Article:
I have to admit that I’m getting a bit tired of all the “evangelicalism” bashing that’s going on these days. Evangelicalism, however you define that term, is far from perfect and absolutely needs to be critiqued, challenged, and corrected on a regular basis. But, it doesn’t need any more unfair characterizations and unhelpful stereotyping. It already gets enough of that.
But, Kurt Willems posted a piece yesterday called “You Might Be an Evangelical Reject If….” And, he went on to offer a lengthy list of things that might describe you if you’ve experienced the kind of rejection and marginalization that he apparently thinks is characteristic of mainstream evangelicalism. However, as I read through the list, I noticed two major problems.
First, almost everything on the list describes me! Here are just a few examples:
- You’re uncomfortable calling other branches of Christianity “apostate.”
- You read theologians from all across the spectrum.
- You think that science and scripture both reveal God’s truth in complementary ways.
- You think that what we believe about the so called “end times” actually matters for how we do missiontoday.
- You endorse someone that has been deemed a heretic by apprising.org
- You think that postmodern philosophy helps theology more than it hurts it.
I could go on, but you can read the rest of the list yourself. The list only has a couple of items that definitely wouldn’t describe me, though there are several that I’d word differently. So, according to Willems, I have really good reason to think that I’m an evangelical reject! Of course, that’s a bit of a problem given that I’m a professor of theology and academic dean at a major evangelical seminary, I’m a card-carrying member of the Evangelical Theological Society (well, not really since we don’t get cards), and I serve without problem at an evangelical (Baptist) church. So, it doesn’t really sound like I’ve been rejected by evangelicalism at all.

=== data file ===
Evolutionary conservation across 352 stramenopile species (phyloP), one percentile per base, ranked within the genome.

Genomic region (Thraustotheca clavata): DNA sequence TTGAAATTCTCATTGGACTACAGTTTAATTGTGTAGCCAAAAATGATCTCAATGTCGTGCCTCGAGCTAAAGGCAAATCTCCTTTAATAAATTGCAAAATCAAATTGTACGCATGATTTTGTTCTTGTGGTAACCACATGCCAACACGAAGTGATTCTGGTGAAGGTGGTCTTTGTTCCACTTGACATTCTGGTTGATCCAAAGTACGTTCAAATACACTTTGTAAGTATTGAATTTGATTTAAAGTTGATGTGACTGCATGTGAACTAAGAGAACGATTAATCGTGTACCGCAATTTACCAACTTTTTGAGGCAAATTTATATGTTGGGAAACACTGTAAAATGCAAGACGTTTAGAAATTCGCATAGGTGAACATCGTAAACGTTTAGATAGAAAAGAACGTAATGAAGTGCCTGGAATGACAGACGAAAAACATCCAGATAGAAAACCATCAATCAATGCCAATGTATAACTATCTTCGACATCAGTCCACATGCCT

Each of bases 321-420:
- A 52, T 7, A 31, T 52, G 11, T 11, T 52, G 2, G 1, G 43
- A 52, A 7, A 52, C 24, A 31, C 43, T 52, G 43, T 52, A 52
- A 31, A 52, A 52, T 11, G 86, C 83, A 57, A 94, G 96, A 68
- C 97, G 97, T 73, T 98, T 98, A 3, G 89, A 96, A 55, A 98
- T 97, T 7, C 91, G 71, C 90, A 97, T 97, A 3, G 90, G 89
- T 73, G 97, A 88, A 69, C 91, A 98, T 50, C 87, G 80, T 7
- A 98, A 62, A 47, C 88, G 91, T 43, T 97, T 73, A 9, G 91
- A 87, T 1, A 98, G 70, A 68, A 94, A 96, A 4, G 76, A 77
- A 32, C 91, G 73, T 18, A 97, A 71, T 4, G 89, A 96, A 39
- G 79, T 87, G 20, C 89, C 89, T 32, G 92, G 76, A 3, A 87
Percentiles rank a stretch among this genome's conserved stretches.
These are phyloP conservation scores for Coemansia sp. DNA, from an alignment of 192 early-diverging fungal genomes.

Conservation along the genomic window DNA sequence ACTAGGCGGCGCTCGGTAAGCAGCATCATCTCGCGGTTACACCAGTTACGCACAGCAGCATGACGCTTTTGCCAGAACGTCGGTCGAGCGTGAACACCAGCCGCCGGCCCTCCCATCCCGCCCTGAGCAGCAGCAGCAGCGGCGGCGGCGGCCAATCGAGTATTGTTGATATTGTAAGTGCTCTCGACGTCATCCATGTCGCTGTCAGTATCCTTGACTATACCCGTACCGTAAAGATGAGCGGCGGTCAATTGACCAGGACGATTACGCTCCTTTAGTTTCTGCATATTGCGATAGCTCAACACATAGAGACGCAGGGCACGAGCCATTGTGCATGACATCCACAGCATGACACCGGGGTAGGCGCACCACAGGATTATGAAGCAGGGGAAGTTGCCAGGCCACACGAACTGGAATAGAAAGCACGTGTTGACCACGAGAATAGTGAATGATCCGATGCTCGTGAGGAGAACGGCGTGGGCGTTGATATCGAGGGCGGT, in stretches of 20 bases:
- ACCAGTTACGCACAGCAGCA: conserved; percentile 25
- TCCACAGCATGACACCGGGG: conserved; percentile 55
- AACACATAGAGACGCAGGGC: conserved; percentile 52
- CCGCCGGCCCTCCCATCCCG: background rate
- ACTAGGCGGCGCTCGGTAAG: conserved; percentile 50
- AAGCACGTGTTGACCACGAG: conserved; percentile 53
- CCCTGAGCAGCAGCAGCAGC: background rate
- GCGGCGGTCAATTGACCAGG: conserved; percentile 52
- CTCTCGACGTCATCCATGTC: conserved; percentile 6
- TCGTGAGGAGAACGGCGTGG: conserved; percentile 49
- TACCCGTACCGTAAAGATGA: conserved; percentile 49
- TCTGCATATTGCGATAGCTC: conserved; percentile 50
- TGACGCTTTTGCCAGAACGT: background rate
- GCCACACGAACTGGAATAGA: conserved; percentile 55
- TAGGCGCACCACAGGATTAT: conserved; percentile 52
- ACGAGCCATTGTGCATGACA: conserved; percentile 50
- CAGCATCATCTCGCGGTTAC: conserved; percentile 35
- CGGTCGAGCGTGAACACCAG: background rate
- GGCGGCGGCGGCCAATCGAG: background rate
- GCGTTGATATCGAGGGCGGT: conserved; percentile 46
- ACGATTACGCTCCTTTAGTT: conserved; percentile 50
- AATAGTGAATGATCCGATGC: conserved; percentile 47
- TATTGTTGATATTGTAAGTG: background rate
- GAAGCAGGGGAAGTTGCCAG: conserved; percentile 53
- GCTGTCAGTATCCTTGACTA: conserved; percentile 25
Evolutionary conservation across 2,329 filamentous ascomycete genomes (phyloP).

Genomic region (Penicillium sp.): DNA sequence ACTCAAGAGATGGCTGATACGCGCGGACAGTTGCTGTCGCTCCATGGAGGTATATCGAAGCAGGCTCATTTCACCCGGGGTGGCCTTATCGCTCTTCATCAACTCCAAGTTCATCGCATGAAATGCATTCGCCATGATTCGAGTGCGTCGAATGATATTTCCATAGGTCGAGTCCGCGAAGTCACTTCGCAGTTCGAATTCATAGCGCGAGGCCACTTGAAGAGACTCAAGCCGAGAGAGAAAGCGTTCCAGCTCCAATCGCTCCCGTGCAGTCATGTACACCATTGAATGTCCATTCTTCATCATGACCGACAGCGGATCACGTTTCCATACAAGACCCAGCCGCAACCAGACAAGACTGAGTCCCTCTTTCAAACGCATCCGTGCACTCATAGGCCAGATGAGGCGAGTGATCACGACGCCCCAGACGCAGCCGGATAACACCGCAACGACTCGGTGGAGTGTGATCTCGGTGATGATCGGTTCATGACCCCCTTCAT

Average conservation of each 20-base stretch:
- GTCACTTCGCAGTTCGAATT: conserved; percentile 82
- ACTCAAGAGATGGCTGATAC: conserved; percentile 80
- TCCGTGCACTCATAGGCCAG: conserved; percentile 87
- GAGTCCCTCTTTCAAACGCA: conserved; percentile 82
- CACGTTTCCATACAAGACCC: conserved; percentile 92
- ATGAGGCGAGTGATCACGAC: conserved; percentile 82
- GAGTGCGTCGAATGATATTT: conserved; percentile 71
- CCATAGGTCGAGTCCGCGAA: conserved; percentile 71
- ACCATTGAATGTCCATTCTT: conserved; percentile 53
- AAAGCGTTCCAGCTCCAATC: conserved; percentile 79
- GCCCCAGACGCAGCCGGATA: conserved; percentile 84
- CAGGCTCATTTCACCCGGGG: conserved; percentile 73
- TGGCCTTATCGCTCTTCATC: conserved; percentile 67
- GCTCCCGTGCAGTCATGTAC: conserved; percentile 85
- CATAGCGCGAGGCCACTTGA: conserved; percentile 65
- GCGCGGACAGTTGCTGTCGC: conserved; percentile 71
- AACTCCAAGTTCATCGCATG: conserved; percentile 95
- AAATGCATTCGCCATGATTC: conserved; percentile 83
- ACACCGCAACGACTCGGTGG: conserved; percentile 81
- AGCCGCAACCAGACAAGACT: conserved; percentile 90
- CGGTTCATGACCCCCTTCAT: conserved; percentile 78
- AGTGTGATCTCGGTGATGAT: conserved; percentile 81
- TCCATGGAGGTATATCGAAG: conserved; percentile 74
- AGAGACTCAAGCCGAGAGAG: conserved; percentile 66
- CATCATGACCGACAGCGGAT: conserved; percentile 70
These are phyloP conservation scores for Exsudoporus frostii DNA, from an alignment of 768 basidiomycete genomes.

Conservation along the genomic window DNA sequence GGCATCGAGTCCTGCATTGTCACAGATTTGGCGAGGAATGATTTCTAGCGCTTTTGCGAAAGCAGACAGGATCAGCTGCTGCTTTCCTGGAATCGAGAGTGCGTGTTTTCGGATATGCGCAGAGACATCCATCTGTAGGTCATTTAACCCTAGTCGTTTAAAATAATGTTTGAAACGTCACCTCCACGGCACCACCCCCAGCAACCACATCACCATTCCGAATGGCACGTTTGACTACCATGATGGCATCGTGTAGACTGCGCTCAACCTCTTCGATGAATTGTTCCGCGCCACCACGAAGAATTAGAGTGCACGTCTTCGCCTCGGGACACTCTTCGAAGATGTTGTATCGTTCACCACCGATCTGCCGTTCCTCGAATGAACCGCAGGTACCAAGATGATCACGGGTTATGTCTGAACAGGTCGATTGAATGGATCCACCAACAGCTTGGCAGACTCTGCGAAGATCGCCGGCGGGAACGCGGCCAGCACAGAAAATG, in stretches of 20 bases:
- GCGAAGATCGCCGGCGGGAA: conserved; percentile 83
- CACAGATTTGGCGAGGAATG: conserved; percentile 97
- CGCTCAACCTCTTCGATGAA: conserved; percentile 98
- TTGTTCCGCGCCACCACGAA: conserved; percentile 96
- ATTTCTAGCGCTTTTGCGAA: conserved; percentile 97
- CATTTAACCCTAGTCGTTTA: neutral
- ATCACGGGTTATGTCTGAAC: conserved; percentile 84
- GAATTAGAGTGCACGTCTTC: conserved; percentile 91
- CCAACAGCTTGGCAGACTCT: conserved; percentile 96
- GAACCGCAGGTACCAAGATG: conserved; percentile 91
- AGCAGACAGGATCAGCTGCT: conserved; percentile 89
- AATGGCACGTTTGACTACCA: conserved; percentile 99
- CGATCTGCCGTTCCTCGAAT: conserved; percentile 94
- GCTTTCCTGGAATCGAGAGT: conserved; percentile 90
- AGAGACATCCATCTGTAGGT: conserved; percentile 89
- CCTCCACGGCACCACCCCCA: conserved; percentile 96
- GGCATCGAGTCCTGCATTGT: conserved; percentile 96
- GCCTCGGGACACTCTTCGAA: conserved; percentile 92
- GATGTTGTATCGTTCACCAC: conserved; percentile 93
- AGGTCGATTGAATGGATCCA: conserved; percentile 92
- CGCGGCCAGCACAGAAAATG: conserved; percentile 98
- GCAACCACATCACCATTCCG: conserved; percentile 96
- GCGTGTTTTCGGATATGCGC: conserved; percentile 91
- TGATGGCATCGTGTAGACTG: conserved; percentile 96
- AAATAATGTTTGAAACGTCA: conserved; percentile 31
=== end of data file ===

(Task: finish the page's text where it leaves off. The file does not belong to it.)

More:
The reason I identify with so many of the things on his list is because he’s taken many of the features that have made evangelicalism so great throughout the years (e.g. theological creativity, interdenominational cooperation and dialog, social action, emphasis on mission, etc.) and he’s turned them into things that mark you out as an evangelical reject. But these aren’t what exclude you from being an evangelical. Historically speaking, many of them are the very things that make you an evangelical! (See also Don’t Give up on “Evangelical” Too Quickly.)
Second, the rhetoric of the list subtly paints evangelicalism in rather unfair terms. To see this, let’s read between the lines and reword a few items from the list a bit:
You might be an evangelical if…
- You only read theologians with whom you agree.
- You are never uncomfortable with theological “hot button” issues and/or you are unable to live with cognitive dissonance.
- You think eschatology is irrelevant for mission today.
- You use the word inerrancy because you like rigid definitions and modern categorical impositions.
- You think women should be silent in the church.
- You never drink alcohol.
- You believe that the rapture means we don’t have to take care of the planet.
- You would never even consider voting democratic.
- You would never hang out with gay people.
That’s the flipside of Willem’s list. But, is that evangelicalism? No. That’s a caricature of one small slice of the evangelical pie. To take any movement, offer a negative caricature of it’s worst stereotypes, and use it to critique the entire movement is simply unfair.
So, it really seems that the target of Willem’s piece is particular branch of evangelicalism (probably the neo-Calvinists that he references in his second point), and he hasn’t even been entirely fair to that one small slice. There probably are legitimate criticisms to be leveled in that direction. But, let’s not paint with such a broad brush. The rest of us don’t like getting paint in our hair.